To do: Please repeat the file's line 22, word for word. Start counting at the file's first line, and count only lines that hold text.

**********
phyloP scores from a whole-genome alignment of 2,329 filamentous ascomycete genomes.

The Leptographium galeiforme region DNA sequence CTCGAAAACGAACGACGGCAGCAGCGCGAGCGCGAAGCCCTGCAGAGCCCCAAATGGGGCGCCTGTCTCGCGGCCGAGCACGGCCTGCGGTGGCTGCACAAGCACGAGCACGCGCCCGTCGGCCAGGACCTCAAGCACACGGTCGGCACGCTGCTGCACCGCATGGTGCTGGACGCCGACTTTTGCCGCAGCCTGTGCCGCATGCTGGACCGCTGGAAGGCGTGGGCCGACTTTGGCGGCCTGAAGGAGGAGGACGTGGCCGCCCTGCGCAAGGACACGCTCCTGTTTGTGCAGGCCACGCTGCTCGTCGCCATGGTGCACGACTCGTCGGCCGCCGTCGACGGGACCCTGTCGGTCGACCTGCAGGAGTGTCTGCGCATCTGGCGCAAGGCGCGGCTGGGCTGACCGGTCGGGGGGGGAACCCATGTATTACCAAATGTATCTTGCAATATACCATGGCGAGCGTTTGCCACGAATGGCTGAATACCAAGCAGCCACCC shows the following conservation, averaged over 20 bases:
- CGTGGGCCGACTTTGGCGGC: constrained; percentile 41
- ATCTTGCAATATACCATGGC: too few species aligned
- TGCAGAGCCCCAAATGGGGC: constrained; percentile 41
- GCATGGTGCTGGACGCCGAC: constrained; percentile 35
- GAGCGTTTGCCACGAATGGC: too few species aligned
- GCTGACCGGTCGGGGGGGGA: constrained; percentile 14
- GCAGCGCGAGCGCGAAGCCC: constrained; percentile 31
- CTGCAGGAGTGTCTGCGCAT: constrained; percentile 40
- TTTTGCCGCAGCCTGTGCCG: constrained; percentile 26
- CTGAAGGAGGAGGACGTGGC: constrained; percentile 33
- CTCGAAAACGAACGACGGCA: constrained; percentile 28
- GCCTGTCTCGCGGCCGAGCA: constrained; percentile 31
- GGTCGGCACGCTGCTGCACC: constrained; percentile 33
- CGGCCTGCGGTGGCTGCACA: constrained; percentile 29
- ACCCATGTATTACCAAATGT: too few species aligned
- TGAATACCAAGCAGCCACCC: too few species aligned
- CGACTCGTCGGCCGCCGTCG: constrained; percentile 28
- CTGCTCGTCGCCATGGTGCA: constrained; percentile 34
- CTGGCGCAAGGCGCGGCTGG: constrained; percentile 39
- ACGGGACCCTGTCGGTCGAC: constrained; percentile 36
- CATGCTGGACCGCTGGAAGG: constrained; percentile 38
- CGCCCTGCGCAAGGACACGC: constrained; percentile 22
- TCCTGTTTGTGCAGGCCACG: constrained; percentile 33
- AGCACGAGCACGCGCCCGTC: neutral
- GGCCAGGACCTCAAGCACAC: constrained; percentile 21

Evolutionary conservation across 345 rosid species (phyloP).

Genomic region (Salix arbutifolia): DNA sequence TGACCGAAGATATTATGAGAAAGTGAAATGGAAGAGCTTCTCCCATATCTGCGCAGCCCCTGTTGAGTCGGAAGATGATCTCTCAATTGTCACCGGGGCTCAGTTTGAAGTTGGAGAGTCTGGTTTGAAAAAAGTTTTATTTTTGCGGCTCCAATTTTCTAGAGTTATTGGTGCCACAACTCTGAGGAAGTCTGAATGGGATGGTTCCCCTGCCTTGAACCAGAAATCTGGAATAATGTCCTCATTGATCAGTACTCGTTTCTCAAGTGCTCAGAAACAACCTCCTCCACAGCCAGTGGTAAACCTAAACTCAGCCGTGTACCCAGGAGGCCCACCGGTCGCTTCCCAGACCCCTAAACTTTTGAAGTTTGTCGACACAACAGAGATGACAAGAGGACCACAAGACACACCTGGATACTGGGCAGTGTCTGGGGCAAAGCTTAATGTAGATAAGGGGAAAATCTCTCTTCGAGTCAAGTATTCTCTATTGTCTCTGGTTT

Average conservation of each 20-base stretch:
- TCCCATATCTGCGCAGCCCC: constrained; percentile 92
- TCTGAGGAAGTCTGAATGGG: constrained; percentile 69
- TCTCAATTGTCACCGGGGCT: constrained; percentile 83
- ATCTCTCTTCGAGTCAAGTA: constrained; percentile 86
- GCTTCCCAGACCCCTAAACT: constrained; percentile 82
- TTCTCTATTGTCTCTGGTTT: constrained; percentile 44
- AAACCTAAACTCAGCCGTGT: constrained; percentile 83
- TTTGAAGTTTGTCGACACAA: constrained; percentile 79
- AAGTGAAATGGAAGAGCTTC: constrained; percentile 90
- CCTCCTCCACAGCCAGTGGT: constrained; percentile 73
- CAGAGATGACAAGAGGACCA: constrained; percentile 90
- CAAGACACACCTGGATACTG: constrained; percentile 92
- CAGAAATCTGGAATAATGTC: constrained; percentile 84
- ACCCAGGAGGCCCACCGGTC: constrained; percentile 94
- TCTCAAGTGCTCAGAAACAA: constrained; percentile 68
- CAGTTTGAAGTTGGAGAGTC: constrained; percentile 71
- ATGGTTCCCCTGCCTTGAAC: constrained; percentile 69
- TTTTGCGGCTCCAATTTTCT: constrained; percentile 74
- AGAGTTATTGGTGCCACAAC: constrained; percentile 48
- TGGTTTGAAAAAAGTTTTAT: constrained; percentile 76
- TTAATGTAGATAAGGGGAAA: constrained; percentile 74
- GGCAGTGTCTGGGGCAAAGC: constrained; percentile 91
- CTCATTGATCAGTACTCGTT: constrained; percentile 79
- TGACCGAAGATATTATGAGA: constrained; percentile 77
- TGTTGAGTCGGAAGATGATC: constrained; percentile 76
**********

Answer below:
- ACGGGACCCTGTCGGTCGAC: constrained; percentile 36